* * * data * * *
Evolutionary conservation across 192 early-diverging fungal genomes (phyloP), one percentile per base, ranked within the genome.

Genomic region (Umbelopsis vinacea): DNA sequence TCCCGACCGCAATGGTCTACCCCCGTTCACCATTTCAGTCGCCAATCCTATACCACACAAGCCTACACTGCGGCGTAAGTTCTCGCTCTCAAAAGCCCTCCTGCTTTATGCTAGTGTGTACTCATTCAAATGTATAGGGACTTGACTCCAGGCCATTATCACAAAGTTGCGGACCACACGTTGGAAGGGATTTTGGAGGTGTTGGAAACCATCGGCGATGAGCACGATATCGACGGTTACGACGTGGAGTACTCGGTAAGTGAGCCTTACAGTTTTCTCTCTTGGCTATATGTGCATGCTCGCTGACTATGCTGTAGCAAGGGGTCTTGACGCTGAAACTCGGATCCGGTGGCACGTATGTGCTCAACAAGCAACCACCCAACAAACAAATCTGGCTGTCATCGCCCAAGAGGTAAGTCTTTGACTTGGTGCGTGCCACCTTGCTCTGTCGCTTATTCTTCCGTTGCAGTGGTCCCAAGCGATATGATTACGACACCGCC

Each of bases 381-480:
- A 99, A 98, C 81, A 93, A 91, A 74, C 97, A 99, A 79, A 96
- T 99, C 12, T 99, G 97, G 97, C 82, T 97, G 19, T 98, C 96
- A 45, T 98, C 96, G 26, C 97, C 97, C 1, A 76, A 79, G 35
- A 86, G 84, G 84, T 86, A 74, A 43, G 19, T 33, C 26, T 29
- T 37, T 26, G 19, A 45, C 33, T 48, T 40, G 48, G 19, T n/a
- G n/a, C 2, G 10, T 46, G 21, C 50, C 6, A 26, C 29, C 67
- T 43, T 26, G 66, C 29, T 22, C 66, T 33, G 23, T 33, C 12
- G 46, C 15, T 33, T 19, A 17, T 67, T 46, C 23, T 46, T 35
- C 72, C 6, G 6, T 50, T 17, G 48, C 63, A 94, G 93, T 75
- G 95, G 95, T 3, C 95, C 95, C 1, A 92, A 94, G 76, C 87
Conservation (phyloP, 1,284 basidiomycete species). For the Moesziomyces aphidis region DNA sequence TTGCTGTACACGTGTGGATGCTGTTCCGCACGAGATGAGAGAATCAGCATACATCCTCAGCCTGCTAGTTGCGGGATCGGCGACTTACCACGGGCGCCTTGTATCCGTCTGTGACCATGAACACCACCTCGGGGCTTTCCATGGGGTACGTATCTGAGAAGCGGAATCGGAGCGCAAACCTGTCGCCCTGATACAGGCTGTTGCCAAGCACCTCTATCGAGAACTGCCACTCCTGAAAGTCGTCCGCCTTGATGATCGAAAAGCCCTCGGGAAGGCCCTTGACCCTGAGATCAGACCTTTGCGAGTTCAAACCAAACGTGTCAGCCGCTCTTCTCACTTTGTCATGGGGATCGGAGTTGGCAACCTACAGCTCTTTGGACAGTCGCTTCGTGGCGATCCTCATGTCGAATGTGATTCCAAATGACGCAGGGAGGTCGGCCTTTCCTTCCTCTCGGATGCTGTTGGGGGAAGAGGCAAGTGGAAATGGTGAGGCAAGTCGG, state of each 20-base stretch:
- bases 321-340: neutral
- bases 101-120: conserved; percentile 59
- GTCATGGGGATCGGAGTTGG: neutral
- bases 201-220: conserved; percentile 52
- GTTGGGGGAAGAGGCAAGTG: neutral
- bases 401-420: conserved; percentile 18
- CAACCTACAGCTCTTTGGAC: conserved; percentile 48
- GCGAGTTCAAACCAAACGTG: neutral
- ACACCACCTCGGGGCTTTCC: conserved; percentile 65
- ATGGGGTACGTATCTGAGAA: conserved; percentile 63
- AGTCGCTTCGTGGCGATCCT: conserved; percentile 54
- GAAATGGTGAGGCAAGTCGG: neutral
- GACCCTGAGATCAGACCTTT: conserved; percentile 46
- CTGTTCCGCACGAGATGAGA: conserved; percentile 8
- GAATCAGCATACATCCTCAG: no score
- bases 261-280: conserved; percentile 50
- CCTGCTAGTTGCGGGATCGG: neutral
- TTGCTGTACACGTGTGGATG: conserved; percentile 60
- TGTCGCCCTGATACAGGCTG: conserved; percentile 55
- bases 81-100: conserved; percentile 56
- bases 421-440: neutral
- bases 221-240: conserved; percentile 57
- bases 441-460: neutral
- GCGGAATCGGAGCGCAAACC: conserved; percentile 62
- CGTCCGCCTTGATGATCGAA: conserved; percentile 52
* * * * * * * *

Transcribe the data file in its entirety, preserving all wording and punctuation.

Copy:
Evolutionary conservation across 192 early-diverging fungal genomes (phyloP), one percentile per base, ranked within the genome.

Genomic region (Umbelopsis vinacea): DNA sequence TCCCGACCGCAATGGTCTACCCCCGTTCACCATTTCAGTCGCCAATCCTATACCACACAAGCCTACACTGCGGCGTAAGTTCTCGCTCTCAAAAGCCCTCCTGCTTTATGCTAGTGTGTACTCATTCAAATGTATAGGGACTTGACTCCAGGCCATTATCACAAAGTTGCGGACCACACGTTGGAAGGGATTTTGGAGGTGTTGGAAACCATCGGCGATGAGCACGATATCGACGGTTACGACGTGGAGTACTCGGTAAGTGAGCCTTACAGTTTTCTCTCTTGGCTATATGTGCATGCTCGCTGACTATGCTGTAGCAAGGGGTCTTGACGCTGAAACTCGGATCCGGTGGCACGTATGTGCTCAACAAGCAACCACCCAACAAACAAATCTGGCTGTCATCGCCCAAGAGGTAAGTCTTTGACTTGGTGCGTGCCACCTTGCTCTGTCGCTTATTCTTCCGTTGCAGTGGTCCCAAGCGATATGATTACGACACCGCC

Each of bases 381-480:
- A 99, A 98, C 81, A 93, A 91, A 74, C 97, A 99, A 79, A 96
- T 99, C 12, T 99, G 97, G 97, C 82, T 97, G 19, T 98, C 96
- A 45, T 98, C 96, G 26, C 97, C 97, C 1, A 76, A 79, G 35
- A 86, G 84, G 84, T 86, A 74, A 43, G 19, T 33, C 26, T 29
- T 37, T 26, G 19, A 45, C 33, T 48, T 40, G 48, G 19, T n/a
- G n/a, C 2, G 10, T 46, G 21, C 50, C 6, A 26, C 29, C 67
- T 43, T 26, G 66, C 29, T 22, C 66, T 33, G 23, T 33, C 12
- G 46, C 15, T 33, T 19, A 17, T 67, T 46, C 23, T 46, T 35
- C 72, C 6, G 6, T 50, T 17, G 48, C 63, A 94, G 93, T 75
- G 95, G 95, T 3, C 95, C 95, C 1, A 92, A 94, G 76, C 87
Conservation (phyloP, 1,284 basidiomycete species). For the Moesziomyces aphidis region DNA sequence TTGCTGTACACGTGTGGATGCTGTTCCGCACGAGATGAGAGAATCAGCATACATCCTCAGCCTGCTAGTTGCGGGATCGGCGACTTACCACGGGCGCCTTGTATCCGTCTGTGACCATGAACACCACCTCGGGGCTTTCCATGGGGTACGTATCTGAGAAGCGGAATCGGAGCGCAAACCTGTCGCCCTGATACAGGCTGTTGCCAAGCACCTCTATCGAGAACTGCCACTCCTGAAAGTCGTCCGCCTTGATGATCGAAAAGCCCTCGGGAAGGCCCTTGACCCTGAGATCAGACCTTTGCGAGTTCAAACCAAACGTGTCAGCCGCTCTTCTCACTTTGTCATGGGGATCGGAGTTGGCAACCTACAGCTCTTTGGACAGTCGCTTCGTGGCGATCCTCATGTCGAATGTGATTCCAAATGACGCAGGGAGGTCGGCCTTTCCTTCCTCTCGGATGCTGTTGGGGGAAGAGGCAAGTGGAAATGGTGAGGCAAGTCGG, state of each 20-base stretch:
- bases 321-340: neutral
- bases 101-120: conserved; percentile 59
- GTCATGGGGATCGGAGTTGG: neutral
- bases 201-220: conserved; percentile 52
- GTTGGGGGAAGAGGCAAGTG: neutral
- bases 401-420: conserved; percentile 18
- CAACCTACAGCTCTTTGGAC: conserved; percentile 48
- GCGAGTTCAAACCAAACGTG: neutral
- ACACCACCTCGGGGCTTTCC: conserved; percentile 65
- ATGGGGTACGTATCTGAGAA: conserved; percentile 63
- AGTCGCTTCGTGGCGATCCT: conserved; percentile 54
- GAAATGGTGAGGCAAGTCGG: neutral
- GACCCTGAGATCAGACCTTT: conserved; percentile 46
- CTGTTCCGCACGAGATGAGA: conserved; percentile 8
- GAATCAGCATACATCCTCAG: no score
- bases 261-280: conserved; percentile 50
- CCTGCTAGTTGCGGGATCGG: neutral
- TTGCTGTACACGTGTGGATG: conserved; percentile 60
- TGTCGCCCTGATACAGGCTG: conserved; percentile 55
- bases 81-100: conserved; percentile 56
- bases 421-440: neutral
- bases 221-240: conserved; percentile 57
- bases 441-460: neutral
- GCGGAATCGGAGCGCAAACC: conserved; percentile 62
- CGTCCGCCTTGATGATCGAA: conserved; percentile 52